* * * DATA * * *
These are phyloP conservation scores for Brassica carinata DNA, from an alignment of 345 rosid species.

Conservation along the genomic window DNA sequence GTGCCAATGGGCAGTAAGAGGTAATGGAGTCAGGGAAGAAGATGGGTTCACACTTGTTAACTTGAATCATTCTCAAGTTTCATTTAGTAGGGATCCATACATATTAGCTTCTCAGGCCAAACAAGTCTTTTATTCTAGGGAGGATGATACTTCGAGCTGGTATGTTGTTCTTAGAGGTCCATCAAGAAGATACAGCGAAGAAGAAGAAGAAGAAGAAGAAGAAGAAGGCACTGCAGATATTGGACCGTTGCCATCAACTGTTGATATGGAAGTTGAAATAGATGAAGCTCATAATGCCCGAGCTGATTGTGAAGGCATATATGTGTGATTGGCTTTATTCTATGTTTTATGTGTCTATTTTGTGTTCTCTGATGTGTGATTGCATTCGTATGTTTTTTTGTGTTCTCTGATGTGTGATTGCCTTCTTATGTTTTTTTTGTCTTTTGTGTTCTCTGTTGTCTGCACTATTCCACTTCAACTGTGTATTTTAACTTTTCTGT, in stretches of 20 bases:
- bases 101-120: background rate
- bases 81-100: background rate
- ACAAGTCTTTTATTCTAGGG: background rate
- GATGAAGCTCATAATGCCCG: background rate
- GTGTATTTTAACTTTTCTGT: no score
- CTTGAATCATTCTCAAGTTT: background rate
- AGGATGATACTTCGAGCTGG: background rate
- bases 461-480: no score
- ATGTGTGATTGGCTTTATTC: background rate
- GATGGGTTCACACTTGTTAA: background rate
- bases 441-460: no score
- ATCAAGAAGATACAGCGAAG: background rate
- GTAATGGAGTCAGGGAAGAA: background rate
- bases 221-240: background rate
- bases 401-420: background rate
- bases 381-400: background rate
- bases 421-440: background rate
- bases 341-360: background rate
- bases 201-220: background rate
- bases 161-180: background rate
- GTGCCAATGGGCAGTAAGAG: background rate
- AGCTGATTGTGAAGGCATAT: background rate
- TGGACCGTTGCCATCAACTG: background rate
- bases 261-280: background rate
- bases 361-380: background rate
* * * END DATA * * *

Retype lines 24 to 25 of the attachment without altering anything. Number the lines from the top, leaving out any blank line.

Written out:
- AGCTGATTGTGAAGGCATAT: background rate
- TGGACCGTTGCCATCAACTG: background rate